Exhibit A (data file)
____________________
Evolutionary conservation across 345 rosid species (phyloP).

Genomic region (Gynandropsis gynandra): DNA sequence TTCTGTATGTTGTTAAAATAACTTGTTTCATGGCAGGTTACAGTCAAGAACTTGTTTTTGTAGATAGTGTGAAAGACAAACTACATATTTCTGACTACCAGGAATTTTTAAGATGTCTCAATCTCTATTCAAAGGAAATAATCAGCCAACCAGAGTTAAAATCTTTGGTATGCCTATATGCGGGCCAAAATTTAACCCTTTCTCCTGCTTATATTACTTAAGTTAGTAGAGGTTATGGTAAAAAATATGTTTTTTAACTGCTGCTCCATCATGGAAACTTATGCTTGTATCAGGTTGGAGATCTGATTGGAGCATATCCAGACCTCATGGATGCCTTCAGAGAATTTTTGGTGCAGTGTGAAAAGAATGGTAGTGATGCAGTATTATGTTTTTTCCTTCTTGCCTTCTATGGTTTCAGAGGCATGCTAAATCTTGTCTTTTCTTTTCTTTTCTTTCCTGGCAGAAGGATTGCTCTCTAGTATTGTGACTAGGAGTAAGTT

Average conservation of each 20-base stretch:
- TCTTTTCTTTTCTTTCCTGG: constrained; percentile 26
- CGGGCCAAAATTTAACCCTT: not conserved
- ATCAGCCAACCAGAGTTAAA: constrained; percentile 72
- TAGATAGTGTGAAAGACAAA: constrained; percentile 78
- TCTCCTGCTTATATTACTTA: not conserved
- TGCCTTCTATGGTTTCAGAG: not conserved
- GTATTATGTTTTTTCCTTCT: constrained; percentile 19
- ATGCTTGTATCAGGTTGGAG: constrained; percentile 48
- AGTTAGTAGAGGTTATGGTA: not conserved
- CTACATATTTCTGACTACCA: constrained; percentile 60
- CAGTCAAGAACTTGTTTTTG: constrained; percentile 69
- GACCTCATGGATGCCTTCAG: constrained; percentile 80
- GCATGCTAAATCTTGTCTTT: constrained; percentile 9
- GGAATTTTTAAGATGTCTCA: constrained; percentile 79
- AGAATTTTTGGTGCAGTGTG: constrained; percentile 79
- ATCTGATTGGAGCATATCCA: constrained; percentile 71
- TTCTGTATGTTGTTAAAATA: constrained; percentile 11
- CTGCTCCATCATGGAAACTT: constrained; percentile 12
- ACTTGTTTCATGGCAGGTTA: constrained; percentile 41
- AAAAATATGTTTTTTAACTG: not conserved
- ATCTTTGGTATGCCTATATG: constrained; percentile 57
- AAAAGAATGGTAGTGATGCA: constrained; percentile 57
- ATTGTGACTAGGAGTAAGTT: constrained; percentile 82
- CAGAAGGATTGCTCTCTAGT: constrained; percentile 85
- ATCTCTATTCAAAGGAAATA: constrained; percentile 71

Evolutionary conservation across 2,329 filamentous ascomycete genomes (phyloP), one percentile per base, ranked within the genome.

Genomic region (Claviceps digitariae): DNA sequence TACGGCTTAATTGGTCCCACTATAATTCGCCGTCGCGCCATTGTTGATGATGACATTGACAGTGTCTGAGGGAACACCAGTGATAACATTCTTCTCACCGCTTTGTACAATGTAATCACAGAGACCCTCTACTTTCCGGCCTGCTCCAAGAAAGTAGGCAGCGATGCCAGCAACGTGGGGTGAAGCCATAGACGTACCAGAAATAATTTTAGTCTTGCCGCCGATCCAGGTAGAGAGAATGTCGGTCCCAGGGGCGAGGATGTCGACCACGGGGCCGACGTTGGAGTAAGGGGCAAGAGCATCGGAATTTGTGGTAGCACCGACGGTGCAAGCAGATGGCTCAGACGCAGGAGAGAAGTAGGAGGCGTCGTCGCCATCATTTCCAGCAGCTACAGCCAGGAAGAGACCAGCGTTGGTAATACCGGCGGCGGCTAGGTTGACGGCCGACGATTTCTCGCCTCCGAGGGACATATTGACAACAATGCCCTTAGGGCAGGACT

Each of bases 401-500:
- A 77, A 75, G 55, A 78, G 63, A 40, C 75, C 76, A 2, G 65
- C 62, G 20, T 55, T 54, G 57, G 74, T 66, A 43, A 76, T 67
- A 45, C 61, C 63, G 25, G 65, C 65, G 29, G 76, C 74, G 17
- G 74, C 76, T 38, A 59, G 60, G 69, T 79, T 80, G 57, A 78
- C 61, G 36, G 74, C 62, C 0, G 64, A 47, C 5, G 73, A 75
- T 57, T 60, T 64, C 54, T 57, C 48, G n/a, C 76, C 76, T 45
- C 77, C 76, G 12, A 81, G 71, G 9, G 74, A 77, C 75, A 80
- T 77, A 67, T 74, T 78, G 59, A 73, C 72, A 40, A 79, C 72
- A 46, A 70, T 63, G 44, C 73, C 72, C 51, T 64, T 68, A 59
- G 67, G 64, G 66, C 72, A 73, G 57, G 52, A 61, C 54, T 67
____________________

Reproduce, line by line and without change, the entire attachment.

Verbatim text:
Evolutionary conservation across 345 rosid species (phyloP).

Genomic region (Gynandropsis gynandra): DNA sequence TTCTGTATGTTGTTAAAATAACTTGTTTCATGGCAGGTTACAGTCAAGAACTTGTTTTTGTAGATAGTGTGAAAGACAAACTACATATTTCTGACTACCAGGAATTTTTAAGATGTCTCAATCTCTATTCAAAGGAAATAATCAGCCAACCAGAGTTAAAATCTTTGGTATGCCTATATGCGGGCCAAAATTTAACCCTTTCTCCTGCTTATATTACTTAAGTTAGTAGAGGTTATGGTAAAAAATATGTTTTTTAACTGCTGCTCCATCATGGAAACTTATGCTTGTATCAGGTTGGAGATCTGATTGGAGCATATCCAGACCTCATGGATGCCTTCAGAGAATTTTTGGTGCAGTGTGAAAAGAATGGTAGTGATGCAGTATTATGTTTTTTCCTTCTTGCCTTCTATGGTTTCAGAGGCATGCTAAATCTTGTCTTTTCTTTTCTTTTCTTTCCTGGCAGAAGGATTGCTCTCTAGTATTGTGACTAGGAGTAAGTT

Average conservation of each 20-base stretch:
- TCTTTTCTTTTCTTTCCTGG: constrained; percentile 26
- CGGGCCAAAATTTAACCCTT: not conserved
- ATCAGCCAACCAGAGTTAAA: constrained; percentile 72
- TAGATAGTGTGAAAGACAAA: constrained; percentile 78
- TCTCCTGCTTATATTACTTA: not conserved
- TGCCTTCTATGGTTTCAGAG: not conserved
- GTATTATGTTTTTTCCTTCT: constrained; percentile 19
- ATGCTTGTATCAGGTTGGAG: constrained; percentile 48
- AGTTAGTAGAGGTTATGGTA: not conserved
- CTACATATTTCTGACTACCA: constrained; percentile 60
- CAGTCAAGAACTTGTTTTTG: constrained; percentile 69
- GACCTCATGGATGCCTTCAG: constrained; percentile 80
- GCATGCTAAATCTTGTCTTT: constrained; percentile 9
- GGAATTTTTAAGATGTCTCA: constrained; percentile 79
- AGAATTTTTGGTGCAGTGTG: constrained; percentile 79
- ATCTGATTGGAGCATATCCA: constrained; percentile 71
- TTCTGTATGTTGTTAAAATA: constrained; percentile 11
- CTGCTCCATCATGGAAACTT: constrained; percentile 12
- ACTTGTTTCATGGCAGGTTA: constrained; percentile 41
- AAAAATATGTTTTTTAACTG: not conserved
- ATCTTTGGTATGCCTATATG: constrained; percentile 57
- AAAAGAATGGTAGTGATGCA: constrained; percentile 57
- ATTGTGACTAGGAGTAAGTT: constrained; percentile 82
- CAGAAGGATTGCTCTCTAGT: constrained; percentile 85
- ATCTCTATTCAAAGGAAATA: constrained; percentile 71

Evolutionary conservation across 2,329 filamentous ascomycete genomes (phyloP), one percentile per base, ranked within the genome.

Genomic region (Claviceps digitariae): DNA sequence TACGGCTTAATTGGTCCCACTATAATTCGCCGTCGCGCCATTGTTGATGATGACATTGACAGTGTCTGAGGGAACACCAGTGATAACATTCTTCTCACCGCTTTGTACAATGTAATCACAGAGACCCTCTACTTTCCGGCCTGCTCCAAGAAAGTAGGCAGCGATGCCAGCAACGTGGGGTGAAGCCATAGACGTACCAGAAATAATTTTAGTCTTGCCGCCGATCCAGGTAGAGAGAATGTCGGTCCCAGGGGCGAGGATGTCGACCACGGGGCCGACGTTGGAGTAAGGGGCAAGAGCATCGGAATTTGTGGTAGCACCGACGGTGCAAGCAGATGGCTCAGACGCAGGAGAGAAGTAGGAGGCGTCGTCGCCATCATTTCCAGCAGCTACAGCCAGGAAGAGACCAGCGTTGGTAATACCGGCGGCGGCTAGGTTGACGGCCGACGATTTCTCGCCTCCGAGGGACATATTGACAACAATGCCCTTAGGGCAGGACT

Each of bases 401-500:
- A 77, A 75, G 55, A 78, G 63, A 40, C 75, C 76, A 2, G 65
- C 62, G 20, T 55, T 54, G 57, G 74, T 66, A 43, A 76, T 67
- A 45, C 61, C 63, G 25, G 65, C 65, G 29, G 76, C 74, G 17
- G 74, C 76, T 38, A 59, G 60, G 69, T 79, T 80, G 57, A 78
- C 61, G 36, G 74, C 62, C 0, G 64, A 47, C 5, G 73, A 75
- T 57, T 60, T 64, C 54, T 57, C 48, G n/a, C 76, C 76, T 45
- C 77, C 76, G 12, A 81, G 71, G 9, G 74, A 77, C 75, A 80
- T 77, A 67, T 74, T 78, G 59, A 73, C 72, A 40, A 79, C 72
- A 46, A 70, T 63, G 44, C 73, C 72, C 51, T 64, T 68, A 59
- G 67, G 64, G 66, C 72, A 73, G 57, G 52, A 61, C 54, T 67